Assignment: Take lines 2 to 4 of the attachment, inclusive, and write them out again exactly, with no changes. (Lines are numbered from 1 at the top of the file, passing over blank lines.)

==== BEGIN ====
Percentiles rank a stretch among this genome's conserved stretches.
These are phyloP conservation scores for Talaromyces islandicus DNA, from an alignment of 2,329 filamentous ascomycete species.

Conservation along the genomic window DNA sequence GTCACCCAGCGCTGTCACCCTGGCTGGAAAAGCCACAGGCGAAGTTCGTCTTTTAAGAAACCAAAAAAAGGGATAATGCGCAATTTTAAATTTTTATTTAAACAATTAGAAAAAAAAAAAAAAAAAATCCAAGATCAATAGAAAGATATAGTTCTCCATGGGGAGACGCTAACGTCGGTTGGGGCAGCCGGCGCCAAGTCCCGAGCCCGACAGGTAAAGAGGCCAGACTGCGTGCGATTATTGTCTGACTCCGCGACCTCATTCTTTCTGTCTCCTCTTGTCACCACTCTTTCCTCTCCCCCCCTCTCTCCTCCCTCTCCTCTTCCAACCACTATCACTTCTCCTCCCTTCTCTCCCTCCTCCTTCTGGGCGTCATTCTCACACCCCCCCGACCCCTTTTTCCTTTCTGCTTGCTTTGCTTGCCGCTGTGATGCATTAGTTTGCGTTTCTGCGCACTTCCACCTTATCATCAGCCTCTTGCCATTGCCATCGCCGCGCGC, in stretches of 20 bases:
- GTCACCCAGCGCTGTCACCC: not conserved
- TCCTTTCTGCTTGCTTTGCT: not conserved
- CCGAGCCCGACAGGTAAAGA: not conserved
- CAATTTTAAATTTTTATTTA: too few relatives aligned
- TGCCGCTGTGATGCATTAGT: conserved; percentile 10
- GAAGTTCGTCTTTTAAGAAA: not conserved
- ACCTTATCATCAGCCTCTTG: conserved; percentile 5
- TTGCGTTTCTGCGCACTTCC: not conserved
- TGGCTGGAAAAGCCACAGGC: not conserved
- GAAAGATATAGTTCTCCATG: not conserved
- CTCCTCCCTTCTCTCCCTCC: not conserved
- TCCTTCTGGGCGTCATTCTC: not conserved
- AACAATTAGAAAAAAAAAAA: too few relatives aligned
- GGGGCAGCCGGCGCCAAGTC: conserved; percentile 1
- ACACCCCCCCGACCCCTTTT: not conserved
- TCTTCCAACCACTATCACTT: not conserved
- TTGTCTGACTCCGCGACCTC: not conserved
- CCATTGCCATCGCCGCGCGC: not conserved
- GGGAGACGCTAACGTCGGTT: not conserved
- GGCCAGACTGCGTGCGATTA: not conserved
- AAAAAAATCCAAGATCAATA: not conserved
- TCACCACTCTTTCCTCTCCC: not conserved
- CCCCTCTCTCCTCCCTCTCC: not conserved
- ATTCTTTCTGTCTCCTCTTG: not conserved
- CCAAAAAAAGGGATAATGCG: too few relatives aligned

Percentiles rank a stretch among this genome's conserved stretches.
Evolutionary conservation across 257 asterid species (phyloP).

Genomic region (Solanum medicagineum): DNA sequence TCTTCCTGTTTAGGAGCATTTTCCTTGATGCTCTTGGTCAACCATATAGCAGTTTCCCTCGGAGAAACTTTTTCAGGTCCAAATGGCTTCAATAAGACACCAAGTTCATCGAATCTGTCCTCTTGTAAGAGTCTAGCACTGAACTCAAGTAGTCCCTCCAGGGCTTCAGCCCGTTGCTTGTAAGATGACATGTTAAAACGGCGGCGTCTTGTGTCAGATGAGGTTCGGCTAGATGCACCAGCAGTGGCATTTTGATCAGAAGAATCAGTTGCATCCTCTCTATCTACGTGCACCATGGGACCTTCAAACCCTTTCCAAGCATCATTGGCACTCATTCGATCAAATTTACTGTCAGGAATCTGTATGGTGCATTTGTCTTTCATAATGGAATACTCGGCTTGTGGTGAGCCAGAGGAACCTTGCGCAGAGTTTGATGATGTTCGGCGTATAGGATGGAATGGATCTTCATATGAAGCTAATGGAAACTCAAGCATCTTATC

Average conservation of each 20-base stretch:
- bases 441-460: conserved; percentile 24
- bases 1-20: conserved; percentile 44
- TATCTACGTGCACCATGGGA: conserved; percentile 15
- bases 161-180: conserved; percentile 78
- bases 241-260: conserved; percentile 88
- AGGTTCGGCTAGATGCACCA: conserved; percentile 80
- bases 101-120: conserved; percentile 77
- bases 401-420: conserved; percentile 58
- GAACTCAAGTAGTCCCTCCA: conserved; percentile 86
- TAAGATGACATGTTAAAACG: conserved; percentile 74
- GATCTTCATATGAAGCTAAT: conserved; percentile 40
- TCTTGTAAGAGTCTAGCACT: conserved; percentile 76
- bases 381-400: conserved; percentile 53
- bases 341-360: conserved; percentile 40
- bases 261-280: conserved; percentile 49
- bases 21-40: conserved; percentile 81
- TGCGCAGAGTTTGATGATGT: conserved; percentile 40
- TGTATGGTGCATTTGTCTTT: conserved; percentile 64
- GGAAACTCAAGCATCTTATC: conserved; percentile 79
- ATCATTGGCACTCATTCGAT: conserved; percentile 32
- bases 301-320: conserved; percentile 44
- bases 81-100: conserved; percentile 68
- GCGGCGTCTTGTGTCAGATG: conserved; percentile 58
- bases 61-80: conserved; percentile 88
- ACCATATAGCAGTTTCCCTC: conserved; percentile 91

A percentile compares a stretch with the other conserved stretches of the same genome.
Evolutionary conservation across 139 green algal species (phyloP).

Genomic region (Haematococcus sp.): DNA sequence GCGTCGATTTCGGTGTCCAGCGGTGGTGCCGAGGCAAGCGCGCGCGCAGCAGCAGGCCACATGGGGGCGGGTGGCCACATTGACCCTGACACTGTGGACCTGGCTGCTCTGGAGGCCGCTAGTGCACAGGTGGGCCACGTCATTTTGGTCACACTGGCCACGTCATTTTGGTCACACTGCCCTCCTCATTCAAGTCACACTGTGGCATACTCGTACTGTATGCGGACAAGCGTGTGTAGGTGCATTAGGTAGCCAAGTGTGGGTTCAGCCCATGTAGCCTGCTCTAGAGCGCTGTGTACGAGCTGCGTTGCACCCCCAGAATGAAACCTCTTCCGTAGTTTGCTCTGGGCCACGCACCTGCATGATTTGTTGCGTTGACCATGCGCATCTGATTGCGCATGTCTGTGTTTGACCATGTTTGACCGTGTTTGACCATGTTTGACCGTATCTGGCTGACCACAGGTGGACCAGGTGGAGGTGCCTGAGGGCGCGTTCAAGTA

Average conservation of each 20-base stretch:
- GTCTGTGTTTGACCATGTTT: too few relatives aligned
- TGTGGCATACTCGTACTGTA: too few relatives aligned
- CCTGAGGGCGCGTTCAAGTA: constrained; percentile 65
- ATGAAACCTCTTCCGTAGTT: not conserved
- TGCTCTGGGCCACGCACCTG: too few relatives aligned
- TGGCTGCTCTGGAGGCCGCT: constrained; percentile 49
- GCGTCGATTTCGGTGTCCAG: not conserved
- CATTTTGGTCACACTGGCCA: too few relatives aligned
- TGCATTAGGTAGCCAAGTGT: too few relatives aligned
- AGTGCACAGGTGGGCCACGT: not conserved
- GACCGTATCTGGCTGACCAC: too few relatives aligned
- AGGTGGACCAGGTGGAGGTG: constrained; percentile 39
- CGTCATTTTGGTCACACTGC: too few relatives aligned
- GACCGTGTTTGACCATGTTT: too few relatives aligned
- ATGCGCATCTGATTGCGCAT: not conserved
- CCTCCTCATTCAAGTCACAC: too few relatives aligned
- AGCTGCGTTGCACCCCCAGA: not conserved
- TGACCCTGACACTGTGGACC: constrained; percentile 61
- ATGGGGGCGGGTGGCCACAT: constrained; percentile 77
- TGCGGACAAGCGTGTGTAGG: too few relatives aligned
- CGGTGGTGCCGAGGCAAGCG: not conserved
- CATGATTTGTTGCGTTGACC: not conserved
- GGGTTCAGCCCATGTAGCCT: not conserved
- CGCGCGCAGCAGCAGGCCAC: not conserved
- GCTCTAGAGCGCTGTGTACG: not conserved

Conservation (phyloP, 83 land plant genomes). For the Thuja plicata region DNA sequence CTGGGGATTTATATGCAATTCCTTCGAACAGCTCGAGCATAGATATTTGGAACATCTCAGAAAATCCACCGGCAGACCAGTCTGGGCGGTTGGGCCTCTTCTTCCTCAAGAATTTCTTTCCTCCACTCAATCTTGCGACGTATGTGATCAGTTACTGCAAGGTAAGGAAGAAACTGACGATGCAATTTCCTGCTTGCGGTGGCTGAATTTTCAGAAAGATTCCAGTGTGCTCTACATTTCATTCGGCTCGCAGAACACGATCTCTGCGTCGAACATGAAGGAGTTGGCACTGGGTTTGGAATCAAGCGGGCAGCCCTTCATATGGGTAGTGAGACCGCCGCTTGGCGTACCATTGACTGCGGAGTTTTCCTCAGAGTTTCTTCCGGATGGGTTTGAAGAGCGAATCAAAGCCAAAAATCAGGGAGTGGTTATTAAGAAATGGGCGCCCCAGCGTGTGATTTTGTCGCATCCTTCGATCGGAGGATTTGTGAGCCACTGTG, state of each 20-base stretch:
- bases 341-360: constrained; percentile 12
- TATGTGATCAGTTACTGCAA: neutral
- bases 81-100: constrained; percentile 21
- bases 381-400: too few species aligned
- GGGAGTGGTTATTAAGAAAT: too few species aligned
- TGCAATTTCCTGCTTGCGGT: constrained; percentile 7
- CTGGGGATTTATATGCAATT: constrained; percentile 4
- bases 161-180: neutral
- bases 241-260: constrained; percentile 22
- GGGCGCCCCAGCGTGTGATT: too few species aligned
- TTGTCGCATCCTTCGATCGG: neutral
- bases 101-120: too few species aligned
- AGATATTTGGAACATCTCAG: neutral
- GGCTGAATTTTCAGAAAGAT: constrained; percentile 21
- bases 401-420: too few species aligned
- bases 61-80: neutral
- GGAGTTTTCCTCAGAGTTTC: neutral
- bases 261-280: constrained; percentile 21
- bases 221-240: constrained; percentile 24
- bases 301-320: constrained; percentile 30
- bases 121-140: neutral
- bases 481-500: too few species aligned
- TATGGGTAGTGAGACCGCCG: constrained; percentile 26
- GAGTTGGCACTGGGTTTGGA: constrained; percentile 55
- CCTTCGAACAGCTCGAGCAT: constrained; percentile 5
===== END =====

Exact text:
These are phyloP conservation scores for Talaromyces islandicus DNA, from an alignment of 2,329 filamentous ascomycete species.

Conservation along the genomic window DNA sequence GTCACCCAGCGCTGTCACCCTGGCTGGAAAAGCCACAGGCGAAGTTCGTCTTTTAAGAAACCAAAAAAAGGGATAATGCGCAATTTTAAATTTTTATTTAAACAATTAGAAAAAAAAAAAAAAAAAATCCAAGATCAATAGAAAGATATAGTTCTCCATGGGGAGACGCTAACGTCGGTTGGGGCAGCCGGCGCCAAGTCCCGAGCCCGACAGGTAAAGAGGCCAGACTGCGTGCGATTATTGTCTGACTCCGCGACCTCATTCTTTCTGTCTCCTCTTGTCACCACTCTTTCCTCTCCCCCCCTCTCTCCTCCCTCTCCTCTTCCAACCACTATCACTTCTCCTCCCTTCTCTCCCTCCTCCTTCTGGGCGTCATTCTCACACCCCCCCGACCCCTTTTTCCTTTCTGCTTGCTTTGCTTGCCGCTGTGATGCATTAGTTTGCGTTTCTGCGCACTTCCACCTTATCATCAGCCTCTTGCCATTGCCATCGCCGCGCGC, in stretches of 20 bases:
- GTCACCCAGCGCTGTCACCC: not conserved